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George Mac Collins

Arkansas National Guard / Bronze Star with Valor

Guardsman put himself in danger to facilitate evacuation of a heavily damaged convoy

On a hot November night in 2006, as his platoon patrolled a major supply route in central Iraq to clear roadside bombs, 1st Lt. George Collins realized something was very wrong.

“We had gone through a checkpoint that was supposed to be manned by the Iraqi Army,” Collins recalled. “But when we’d gone through it, it was unmanned, so we knew something was going on.”

A short distance past the checkpoint, the platoon put out a robot to search a crater for improvised explosive devices, or IEDs. At the rear of the patrol, two soldiers reported seeing small-arms fire behind them, where a supply convoy had slowed to pass through the checkpoint.

Insurgents had been lying in wait to ambush the convoy. The shooting intensified, and a rocket-propelled grenade hit a supply truck.

Collins, then 31, acted quickly. He positioned his line of armed vehicles — including his own gun truck — between the convoy and the insurgents.

“Bullets are bouncing around off the windshield in front of us, and the gunner would flip around when he had to drop ammo,” Collins said. “My driver would throw ammo up to him and then (the gunner) would spin back around.

“I’ve got both radios in my hand, barking out orders to my guys, trying to get … the convoy out of the way and seeing the window splintering in front of us.”

Collins’ platoon, its ammunition nearly depleted, held off the enemy until two Army tanks arrived and finished off the insurgents. The damaged convoy truck was moved out of the battle zone.

No Americans died. It is believed that 11 insurgents took part in the ambush and that all were killed, though there was never an official count.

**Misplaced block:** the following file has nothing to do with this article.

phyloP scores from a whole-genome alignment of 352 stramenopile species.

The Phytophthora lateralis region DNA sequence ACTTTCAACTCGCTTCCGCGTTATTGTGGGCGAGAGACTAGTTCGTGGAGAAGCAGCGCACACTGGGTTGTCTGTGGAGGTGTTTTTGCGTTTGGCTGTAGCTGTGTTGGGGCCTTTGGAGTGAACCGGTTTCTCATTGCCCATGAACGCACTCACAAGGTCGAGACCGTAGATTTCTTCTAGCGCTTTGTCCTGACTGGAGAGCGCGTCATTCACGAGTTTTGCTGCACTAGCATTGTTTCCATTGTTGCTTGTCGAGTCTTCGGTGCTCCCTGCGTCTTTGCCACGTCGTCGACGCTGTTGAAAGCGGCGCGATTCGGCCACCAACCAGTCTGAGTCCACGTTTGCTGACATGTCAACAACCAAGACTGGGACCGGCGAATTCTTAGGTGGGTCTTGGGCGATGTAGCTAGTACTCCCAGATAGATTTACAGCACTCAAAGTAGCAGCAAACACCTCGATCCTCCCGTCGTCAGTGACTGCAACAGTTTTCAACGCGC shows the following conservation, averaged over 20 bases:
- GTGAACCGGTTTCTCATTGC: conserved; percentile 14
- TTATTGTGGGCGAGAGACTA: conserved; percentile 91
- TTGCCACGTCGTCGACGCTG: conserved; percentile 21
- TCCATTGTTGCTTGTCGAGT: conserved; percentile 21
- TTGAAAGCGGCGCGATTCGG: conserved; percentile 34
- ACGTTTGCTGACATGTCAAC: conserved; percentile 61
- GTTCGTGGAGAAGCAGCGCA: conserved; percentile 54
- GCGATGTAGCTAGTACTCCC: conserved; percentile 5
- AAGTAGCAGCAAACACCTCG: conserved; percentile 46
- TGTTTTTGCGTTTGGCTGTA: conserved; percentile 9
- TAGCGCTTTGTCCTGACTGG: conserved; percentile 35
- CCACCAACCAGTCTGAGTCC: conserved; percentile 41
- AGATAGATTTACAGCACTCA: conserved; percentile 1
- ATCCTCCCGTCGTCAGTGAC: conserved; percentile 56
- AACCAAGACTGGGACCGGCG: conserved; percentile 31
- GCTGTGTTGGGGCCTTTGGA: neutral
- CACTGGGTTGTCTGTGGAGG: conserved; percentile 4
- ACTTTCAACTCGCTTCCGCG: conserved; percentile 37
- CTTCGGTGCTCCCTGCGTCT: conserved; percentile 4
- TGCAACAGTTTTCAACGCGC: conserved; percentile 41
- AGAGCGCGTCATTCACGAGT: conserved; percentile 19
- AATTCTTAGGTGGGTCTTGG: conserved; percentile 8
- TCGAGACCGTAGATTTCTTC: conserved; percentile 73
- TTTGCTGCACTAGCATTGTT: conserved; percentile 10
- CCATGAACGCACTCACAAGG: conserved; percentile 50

The reality of what Collins and his men had been through didn’t hit them until later.

“At that moment, adrenaline had taken over, so it didn’t really bother me,” he said. “But 30 minutes later, it was pretty much a silent radio throughout the rest of the mission.

“Everybody was proud of what they had done, but at the same time you could see it in their eyes, because we had been in theater a month and never experienced anything like that.”

Collins received a Bronze Star with Valor, and 14 Army Commendation Medals were awarded to his unit — 1st Platoon, Alpha Company, 875th Engineer Battalion.

One medal was awarded posthumously. Sgt. Erich Smallwood, Collins’ driver on the night of the ambush, was killed in an IED explosion on May 26, 2007.

Collins wasn’t there when Smallwood died, but he wears a bracelet engraved with Smallwood’s name (Collins was recovering that month from an IED explosion, from which he suffered a traumatic brain injury and permanent hearing loss.).

Three years later, Collins is reluctant to accept the role of hero: “It was our job,” he said.

But he is proud of what his battalion accomplished in Iraq.

“We found 1,200 IEDs. … That’s a whole lot of IEDs that got found and detonated and didn’t hurt a single person,” he said.

John Lyon writes for the Arkansas News Bureau in Little Rock, Ark.

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First Lt. George Collins' quick thinking helped his platoon escape a 2006 ambush in Iraq with no casualties. All 11 insurgents involved with the ambush are believed to have been killed. (Photo courtesy of George Collins)

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  • Collins-Smallwood
  • GeorgeCollins-Mays

George Mac Collins

Arkansas National Guard / Bronze Star with Valor

Born June 23, 1975, in Martin, Tenn., and grew up in Malvern, Ark.

Wife, Lindsay; son, Emerson Collins, 1; stepson Caleb Lloyd, 10.

Inducted July 2001 and served with Alpha Company, 875th Engineer Battalion, in Iraq. Now a captain, he commands the battalion’s Forward Support Company.

Both his grandfathers served in World War II, and his father, Guy Collins of Hot Springs, Ark., served in Vietnam. Brother-in-law Drew Kidder of Haskell, Ark., has served several Iraq tours with the Marines.

Positioned his truck between insurgents and a crippled convoy, engaging the enemy so the damaged vehicles could be moved to safety.

Moved to Hot Springs in 2004 and runs a golf course with his father.

“Most of the men in my family have been in. It’s just something I felt like I needed to do.”

Iraq / Baghdad To Balad

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